Daniel Leisegang at Eurozine:
In mid-January, The New York Times revealed that hundreds of law enforcement agencies and private companies across the world use a software called Clearview. It allows images of people to be identified within seconds, together with their name, address, occupation and contacts. The revelations are controversial for two reasons. First, Clearview identifies people using its own database of more than 3 billion private photos. By comparison, the FBI photo database has ‘only’ 640 million photos. The Clearview AI company scrapes the images from freely accessible internet sources – Facebook, YouTube and Twitter, as well as news and company websites – without people knowing. Second, it is not officially known which authorities actually use Clearview. So far, the software has been operating beyond the bounds of political or legal oversight.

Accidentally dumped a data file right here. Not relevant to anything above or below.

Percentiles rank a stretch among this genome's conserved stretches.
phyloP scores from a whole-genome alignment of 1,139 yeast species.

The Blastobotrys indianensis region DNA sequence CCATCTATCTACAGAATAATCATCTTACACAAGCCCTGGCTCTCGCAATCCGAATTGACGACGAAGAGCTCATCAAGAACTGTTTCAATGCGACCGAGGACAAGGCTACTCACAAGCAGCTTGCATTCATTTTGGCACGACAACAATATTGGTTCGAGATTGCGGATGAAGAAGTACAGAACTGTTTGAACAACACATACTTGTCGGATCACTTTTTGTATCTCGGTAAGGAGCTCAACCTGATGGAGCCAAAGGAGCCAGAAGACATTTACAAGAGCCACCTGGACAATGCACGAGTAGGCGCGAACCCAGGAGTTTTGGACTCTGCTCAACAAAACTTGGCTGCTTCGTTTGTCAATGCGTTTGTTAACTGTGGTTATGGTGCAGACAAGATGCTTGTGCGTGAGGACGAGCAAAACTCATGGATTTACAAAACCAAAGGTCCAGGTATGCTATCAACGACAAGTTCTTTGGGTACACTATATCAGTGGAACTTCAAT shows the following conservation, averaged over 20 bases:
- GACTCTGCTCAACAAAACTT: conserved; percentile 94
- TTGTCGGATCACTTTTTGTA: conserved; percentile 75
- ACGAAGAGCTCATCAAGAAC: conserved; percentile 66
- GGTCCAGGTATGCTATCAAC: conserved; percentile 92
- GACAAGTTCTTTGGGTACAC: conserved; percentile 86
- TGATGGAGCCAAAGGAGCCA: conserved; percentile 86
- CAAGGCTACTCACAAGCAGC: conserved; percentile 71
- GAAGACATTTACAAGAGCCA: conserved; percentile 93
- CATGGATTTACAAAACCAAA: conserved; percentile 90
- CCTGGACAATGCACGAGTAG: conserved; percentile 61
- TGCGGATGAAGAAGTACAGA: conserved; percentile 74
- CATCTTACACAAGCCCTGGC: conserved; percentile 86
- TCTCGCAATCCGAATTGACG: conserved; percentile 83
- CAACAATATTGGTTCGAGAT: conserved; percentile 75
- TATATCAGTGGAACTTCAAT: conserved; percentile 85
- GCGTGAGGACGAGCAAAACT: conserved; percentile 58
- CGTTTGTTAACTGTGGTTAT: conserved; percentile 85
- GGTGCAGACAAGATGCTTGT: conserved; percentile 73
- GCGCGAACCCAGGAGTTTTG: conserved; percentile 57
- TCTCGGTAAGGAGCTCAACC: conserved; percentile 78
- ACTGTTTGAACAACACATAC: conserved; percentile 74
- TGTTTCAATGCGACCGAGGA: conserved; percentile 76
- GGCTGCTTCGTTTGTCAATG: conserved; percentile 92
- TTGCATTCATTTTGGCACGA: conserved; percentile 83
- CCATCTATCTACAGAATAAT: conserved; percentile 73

If the programme were to appear in app stores, users could potentially identify anyone they wished: on the underground, on the street, at a protest.